Special to the Ledger
At the beginning of the semester a group of students emerged with a goal of breaking common racial stereotypes, bringing people together and starting a conversation. On Oct. 10 the college officially recognized the new Black Student Union (BSU).
The BSU is a place where people of any ethnicity and background can come together explained student Marc Holmes.
“It’s a unique place that allows students to share personal stories about growing up and what it’s like to be a different ethnicity without feeling judged or made fun of,” Holmes said.
Jesse Black, BSU Vice President, thinks one of the most important aspects of the BSU is education.
“I think more than anything it’s education, not only for yourself, but for other people,” Black said. “Even black people talking to other people about black problems, about stuff they faced and knowing you’re not alone.”
Black discussed what life has been like for him growing up mixed and some of the issues he’s faced.
“I thought I was the only kid in high school who had identity problems so it turns out that everyone at the table also did and I thought it was a mixed thing, but it wasn’t,” Black said.
Arriq Singleton, BSU President, does not take all the credit for starting the BSU. According to Singleton the idea came when he and student Jalen Greene were doing homework. Greene casually mentioned the idea of starting a BSU on campus and the idea came together the more they talked.
“Jalen was adamant about mobilizing and moving on with the idea and really bringing it to existence,” Singleton said.
Singleton talked about some of the difficulties with recruitment. He said in the beginning it was all word of mouth and that it was hard going up to strangers and talking to them about the BSU.
“I had to change the way I thought about it because the whole point of BSU is so that we wouldn’t be strangers to each other,” Singleton said.
Student Jacob Casselman described his experience attending the the BSU as a positive one.
“I think what was most interesting about the group is something that I don’t see in a lot of clubs [which] is that everyone who is there really wants to be there. When the meeting concludes people want to stick around,” Casselman said.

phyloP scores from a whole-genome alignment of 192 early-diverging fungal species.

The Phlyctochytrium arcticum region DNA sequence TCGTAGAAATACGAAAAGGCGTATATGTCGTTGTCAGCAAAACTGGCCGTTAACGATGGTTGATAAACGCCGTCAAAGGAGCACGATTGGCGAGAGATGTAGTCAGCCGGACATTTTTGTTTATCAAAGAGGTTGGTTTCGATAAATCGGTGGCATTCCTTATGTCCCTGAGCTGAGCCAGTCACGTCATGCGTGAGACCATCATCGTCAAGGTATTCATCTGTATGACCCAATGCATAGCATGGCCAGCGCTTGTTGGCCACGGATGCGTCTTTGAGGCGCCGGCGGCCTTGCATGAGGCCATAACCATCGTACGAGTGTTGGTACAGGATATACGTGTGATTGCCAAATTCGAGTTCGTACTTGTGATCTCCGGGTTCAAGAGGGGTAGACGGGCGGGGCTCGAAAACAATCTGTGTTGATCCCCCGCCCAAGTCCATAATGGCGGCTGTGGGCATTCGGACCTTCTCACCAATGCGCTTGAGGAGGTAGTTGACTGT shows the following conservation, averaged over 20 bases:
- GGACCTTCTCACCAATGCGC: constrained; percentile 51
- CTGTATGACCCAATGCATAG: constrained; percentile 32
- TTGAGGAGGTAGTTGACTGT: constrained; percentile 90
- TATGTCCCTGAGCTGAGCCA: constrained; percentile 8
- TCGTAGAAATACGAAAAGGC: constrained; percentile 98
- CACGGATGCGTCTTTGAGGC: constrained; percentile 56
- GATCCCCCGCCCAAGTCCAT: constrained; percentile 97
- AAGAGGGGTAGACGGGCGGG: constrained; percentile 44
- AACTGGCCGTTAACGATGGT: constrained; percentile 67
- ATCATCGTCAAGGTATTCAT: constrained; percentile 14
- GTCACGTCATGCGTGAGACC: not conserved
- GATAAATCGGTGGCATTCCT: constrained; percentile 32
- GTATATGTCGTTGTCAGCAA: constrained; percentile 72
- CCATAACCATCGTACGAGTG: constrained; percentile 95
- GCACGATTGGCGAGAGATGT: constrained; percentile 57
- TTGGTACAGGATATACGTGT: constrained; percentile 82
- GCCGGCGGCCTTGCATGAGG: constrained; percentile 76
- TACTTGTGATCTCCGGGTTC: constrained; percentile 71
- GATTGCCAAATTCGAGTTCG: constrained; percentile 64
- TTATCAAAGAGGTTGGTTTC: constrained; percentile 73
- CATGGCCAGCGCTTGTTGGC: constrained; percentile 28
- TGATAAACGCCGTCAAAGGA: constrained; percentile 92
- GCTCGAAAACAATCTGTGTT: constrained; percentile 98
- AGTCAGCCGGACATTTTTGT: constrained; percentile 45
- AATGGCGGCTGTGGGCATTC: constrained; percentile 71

Since the beginning of the semester the BSU has been met with a positivity by many students at their weekly meetings. Singleton has made an impact not only on the students but on professors as well. Cathy Schrag, an adjunct speech professor, helps advise the BSU along with English professor Danny Alexander and international education coordinator Farrel Jenab.
“I think Arriq Singleton is just amazing and I think his energy and his passion towards just black history and the struggle of African Americans is contagious,” Schrag said.
Schrag said one thing she has been learning more about of in the BSU is acknowledging the black struggle.
“There is an ignorance for people within the United States about what the struggle is truly like. The struggle is real and you can’t just dismiss it,” Schrag said.
According to Schrag, Singleton presents these issues in such a way that everyone can feel welcome and encouraged to give their opinion.
“He’s an incredible spokesperson and representative of the Black Student Union and really I think he’s giving black students a voice and giving them a safe space to really share their struggles and their experiences to really feel validated,” Schrag said.
The BSU currently meets every Tuesday at 4:30 p.m. in the COM building’s Down Under area. Students interested in joining can contact any current member.
-Helen Hernandez contributed to this report